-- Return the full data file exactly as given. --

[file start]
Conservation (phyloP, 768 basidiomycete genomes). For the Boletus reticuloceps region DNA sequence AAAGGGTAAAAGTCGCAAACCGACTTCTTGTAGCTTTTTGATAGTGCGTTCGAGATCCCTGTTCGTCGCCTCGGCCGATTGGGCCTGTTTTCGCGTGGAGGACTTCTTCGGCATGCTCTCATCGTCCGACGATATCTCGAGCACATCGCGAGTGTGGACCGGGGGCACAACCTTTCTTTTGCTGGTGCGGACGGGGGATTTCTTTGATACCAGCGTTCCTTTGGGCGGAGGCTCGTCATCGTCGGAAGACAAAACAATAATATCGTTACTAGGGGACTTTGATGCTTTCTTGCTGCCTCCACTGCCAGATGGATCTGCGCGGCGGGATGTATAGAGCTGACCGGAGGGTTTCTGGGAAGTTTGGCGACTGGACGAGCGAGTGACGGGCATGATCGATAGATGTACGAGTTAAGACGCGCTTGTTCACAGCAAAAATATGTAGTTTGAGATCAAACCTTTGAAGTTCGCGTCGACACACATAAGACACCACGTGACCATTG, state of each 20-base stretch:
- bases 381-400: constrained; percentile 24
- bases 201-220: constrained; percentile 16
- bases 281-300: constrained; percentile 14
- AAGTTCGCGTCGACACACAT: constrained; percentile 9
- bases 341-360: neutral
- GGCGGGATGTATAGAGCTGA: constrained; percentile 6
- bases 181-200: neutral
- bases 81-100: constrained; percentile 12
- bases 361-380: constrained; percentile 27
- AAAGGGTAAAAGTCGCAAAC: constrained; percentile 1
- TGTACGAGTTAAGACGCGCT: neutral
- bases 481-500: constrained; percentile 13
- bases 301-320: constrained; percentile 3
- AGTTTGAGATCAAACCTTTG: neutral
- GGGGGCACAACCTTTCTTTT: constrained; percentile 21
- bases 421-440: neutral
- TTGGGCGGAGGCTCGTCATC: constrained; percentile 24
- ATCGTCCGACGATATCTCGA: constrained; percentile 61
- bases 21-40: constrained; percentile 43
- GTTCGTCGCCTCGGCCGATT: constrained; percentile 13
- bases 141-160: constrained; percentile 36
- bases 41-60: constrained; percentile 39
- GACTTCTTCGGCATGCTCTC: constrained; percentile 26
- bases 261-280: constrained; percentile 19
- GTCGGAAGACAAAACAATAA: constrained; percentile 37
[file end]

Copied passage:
Conservation (phyloP, 768 basidiomycete genomes). For the Boletus reticuloceps region DNA sequence AAAGGGTAAAAGTCGCAAACCGACTTCTTGTAGCTTTTTGATAGTGCGTTCGAGATCCCTGTTCGTCGCCTCGGCCGATTGGGCCTGTTTTCGCGTGGAGGACTTCTTCGGCATGCTCTCATCGTCCGACGATATCTCGAGCACATCGCGAGTGTGGACCGGGGGCACAACCTTTCTTTTGCTGGTGCGGACGGGGGATTTCTTTGATACCAGCGTTCCTTTGGGCGGAGGCTCGTCATCGTCGGAAGACAAAACAATAATATCGTTACTAGGGGACTTTGATGCTTTCTTGCTGCCTCCACTGCCAGATGGATCTGCGCGGCGGGATGTATAGAGCTGACCGGAGGGTTTCTGGGAAGTTTGGCGACTGGACGAGCGAGTGACGGGCATGATCGATAGATGTACGAGTTAAGACGCGCTTGTTCACAGCAAAAATATGTAGTTTGAGATCAAACCTTTGAAGTTCGCGTCGACACACATAAGACACCACGTGACCATTG, state of each 20-base stretch:
- bases 381-400: constrained; percentile 24
- bases 201-220: constrained; percentile 16
- bases 281-300: constrained; percentile 14
- AAGTTCGCGTCGACACACAT: constrained; percentile 9
- bases 341-360: neutral
- GGCGGGATGTATAGAGCTGA: constrained; percentile 6
- bases 181-200: neutral
- bases 81-100: constrained; percentile 12
- bases 361-380: constrained; percentile 27
- AAAGGGTAAAAGTCGCAAAC: constrained; percentile 1
- TGTACGAGTTAAGACGCGCT: neutral
- bases 481-500: constrained; percentile 13
- bases 301-320: constrained; percentile 3
- AGTTTGAGATCAAACCTTTG: neutral
- GGGGGCACAACCTTTCTTTT: constrained; percentile 21
- bases 421-440: neutral
- TTGGGCGGAGGCTCGTCATC: constrained; percentile 24
- ATCGTCCGACGATATCTCGA: constrained; percentile 61
- bases 21-40: constrained; percentile 43
- GTTCGTCGCCTCGGCCGATT: constrained; percentile 13
- bases 141-160: constrained; percentile 36
- bases 41-60: constrained; percentile 39
- GACTTCTTCGGCATGCTCTC: constrained; percentile 26
- bases 261-280: constrained; percentile 19
- GTCGGAAGACAAAACAATAA: constrained; percentile 37